Justine Musk, met via Zoetrope, on how being an author has changed, bringing up agonies familiar: what your cover looks like (just watched a friend prevail with her ideas for a better one); where they shelve your book (this one, originally a struggle for us, may be again and which persists in digital world as the category they "shelve" you in); and how people come to know about your work (radically different when a mere mention can replicate in seconds across multiple networks, when you-as-author are writing constantly, not just in books--status, posts, comments, likes, tweets...). Great lines here, ital mine:
An author-brand used to be a kind of object: an unchanging set of assumptions and expectations about the kind of book that the author produced, defined not just through the writing itself but the artful packaging of the books and where those books were placed in the bookstore (“fantasy” or “science-fiction” or “romance” or whatever).
What happens when we don’t buy books based on the covers anymore? When we don’t even go to the bookstores but buy them quite literally out of thin air?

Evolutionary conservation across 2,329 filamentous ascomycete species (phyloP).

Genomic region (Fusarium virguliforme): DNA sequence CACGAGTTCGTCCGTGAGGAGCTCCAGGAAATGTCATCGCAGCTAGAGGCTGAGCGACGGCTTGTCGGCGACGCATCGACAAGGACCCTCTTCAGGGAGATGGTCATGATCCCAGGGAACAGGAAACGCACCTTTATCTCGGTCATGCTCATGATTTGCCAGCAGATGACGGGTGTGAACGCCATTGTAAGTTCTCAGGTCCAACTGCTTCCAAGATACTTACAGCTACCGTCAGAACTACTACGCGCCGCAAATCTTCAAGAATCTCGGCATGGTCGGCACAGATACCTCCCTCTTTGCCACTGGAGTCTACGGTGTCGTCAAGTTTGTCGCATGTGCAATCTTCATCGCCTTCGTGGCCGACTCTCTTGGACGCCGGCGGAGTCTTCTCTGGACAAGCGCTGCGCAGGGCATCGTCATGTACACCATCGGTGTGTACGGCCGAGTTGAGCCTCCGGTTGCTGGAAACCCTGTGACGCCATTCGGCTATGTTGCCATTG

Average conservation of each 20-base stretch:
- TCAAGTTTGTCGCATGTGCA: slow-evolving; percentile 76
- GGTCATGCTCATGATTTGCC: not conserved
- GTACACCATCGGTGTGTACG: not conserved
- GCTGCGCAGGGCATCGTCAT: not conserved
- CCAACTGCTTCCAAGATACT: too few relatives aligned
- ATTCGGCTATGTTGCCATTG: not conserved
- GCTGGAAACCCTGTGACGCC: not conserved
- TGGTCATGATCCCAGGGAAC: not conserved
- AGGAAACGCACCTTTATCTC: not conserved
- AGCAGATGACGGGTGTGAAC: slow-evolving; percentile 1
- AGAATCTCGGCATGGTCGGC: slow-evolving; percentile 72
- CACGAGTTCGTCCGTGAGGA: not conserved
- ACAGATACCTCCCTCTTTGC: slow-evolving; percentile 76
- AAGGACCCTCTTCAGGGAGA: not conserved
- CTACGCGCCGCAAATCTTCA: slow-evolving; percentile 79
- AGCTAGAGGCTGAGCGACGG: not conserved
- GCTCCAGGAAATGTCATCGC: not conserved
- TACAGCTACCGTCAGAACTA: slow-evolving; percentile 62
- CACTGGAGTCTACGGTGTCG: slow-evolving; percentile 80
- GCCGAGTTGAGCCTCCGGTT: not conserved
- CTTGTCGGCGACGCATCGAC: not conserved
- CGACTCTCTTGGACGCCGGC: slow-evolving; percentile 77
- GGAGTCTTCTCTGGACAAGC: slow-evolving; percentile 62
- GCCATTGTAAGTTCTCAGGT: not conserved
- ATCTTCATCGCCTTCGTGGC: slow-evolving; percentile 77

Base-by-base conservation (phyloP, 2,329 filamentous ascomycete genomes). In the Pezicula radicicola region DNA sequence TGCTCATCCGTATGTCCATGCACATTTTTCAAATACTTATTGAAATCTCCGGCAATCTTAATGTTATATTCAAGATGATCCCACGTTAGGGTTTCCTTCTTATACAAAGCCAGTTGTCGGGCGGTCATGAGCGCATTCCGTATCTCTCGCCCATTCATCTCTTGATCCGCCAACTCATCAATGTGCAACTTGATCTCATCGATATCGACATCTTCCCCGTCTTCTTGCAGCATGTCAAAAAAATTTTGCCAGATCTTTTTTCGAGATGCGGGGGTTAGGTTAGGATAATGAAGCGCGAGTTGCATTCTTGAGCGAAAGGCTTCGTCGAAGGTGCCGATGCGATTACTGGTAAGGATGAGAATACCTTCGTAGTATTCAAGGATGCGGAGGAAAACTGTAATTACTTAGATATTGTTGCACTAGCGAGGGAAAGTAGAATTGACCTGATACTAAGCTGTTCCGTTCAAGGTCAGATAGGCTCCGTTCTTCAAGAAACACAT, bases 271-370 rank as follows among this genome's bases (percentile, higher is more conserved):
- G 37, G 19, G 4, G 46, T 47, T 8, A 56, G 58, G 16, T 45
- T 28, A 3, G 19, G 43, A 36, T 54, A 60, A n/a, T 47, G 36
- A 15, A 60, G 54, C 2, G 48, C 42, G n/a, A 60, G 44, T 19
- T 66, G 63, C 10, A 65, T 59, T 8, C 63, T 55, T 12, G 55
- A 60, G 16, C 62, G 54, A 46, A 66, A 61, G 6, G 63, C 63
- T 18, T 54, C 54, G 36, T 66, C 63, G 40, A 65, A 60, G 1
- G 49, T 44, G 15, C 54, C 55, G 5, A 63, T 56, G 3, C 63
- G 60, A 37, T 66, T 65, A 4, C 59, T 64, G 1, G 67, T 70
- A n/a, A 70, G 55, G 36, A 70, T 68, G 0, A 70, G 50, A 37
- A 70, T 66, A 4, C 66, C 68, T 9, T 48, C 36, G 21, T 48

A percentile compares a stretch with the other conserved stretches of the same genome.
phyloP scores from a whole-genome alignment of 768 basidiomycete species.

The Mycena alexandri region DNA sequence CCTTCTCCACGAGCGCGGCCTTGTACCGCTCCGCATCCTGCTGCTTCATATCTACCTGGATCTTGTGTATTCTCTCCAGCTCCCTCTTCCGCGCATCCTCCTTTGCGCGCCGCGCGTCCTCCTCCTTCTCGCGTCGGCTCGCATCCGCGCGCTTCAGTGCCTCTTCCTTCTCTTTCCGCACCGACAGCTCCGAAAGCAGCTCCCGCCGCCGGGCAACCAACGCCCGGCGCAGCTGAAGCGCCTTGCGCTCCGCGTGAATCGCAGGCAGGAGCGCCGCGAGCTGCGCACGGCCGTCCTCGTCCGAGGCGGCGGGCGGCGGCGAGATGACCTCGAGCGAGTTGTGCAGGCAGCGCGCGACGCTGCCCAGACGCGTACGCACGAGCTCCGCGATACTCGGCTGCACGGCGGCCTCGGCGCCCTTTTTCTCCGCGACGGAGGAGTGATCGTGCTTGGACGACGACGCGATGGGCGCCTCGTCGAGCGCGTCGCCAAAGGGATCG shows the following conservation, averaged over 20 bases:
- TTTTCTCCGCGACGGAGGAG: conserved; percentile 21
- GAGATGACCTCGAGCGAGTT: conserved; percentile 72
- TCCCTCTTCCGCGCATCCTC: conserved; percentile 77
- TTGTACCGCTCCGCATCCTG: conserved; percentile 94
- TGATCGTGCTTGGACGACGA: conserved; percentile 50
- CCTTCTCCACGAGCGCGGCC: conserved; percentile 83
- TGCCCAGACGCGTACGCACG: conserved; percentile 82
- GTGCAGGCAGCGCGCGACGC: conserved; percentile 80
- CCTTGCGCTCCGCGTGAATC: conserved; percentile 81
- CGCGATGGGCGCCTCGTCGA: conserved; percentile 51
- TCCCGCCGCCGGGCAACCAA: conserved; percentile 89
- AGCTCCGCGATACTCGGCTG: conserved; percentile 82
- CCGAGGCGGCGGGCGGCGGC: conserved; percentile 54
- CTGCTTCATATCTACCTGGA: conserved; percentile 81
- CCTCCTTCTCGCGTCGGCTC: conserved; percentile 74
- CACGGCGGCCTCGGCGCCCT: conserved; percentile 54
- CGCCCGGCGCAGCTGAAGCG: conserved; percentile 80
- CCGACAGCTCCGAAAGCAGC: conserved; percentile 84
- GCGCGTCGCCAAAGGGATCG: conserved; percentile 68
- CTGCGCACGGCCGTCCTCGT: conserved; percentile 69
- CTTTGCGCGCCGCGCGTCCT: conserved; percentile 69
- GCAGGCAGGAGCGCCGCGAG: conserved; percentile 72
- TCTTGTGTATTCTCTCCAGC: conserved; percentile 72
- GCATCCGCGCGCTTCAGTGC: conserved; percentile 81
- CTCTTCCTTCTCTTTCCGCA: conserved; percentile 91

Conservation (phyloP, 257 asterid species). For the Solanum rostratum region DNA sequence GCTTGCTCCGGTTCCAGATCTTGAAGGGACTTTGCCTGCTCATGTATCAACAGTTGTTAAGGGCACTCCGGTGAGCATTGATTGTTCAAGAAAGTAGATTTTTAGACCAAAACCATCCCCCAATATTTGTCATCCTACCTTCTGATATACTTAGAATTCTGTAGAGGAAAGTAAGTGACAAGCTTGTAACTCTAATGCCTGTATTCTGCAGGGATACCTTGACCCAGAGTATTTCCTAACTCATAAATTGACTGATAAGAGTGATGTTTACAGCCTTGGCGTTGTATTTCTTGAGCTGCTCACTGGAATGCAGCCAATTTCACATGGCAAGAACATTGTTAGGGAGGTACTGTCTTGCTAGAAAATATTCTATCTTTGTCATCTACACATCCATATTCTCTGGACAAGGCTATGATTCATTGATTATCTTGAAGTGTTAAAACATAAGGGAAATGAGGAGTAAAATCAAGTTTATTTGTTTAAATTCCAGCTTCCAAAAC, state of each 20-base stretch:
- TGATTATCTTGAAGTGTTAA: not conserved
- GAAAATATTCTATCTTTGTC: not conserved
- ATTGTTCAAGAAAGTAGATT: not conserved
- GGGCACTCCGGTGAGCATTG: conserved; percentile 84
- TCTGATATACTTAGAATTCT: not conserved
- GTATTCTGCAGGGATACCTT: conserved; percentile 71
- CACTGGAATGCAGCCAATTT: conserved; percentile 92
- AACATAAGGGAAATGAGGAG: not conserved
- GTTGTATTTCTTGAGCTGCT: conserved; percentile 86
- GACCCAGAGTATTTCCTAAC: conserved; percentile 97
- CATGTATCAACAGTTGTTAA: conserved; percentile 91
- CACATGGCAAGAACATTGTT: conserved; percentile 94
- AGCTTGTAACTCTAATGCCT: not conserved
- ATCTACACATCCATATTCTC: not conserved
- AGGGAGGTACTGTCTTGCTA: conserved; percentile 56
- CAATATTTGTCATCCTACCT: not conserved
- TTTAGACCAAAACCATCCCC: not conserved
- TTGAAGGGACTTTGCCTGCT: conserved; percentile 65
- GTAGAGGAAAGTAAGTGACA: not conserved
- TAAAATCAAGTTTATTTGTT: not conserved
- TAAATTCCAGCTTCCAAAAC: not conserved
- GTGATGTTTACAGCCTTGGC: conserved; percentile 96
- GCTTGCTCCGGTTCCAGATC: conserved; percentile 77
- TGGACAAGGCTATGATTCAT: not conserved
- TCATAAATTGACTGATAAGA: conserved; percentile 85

As an author, you are defined through the ongoing experience that you provide for the reader. That is how you will catch new readers and maintain old ones. This experience has been severed from the physical forms of books and now exists as a kind of energy that moves between you and your readers via cyberspace, which will eventually become so integrated with daily life that it will no longer be referred to as ‘cyberspace’, or a separate kind of space at all. Your author-brand becomes a living thing that streams out to your readership who then reflects it back to you who then streams it back to them and so on and so forth.
What kind of experience will you provide for your readers?
How will they experience not just your novels, but you? How will they experience you in order to find your novels in the first place?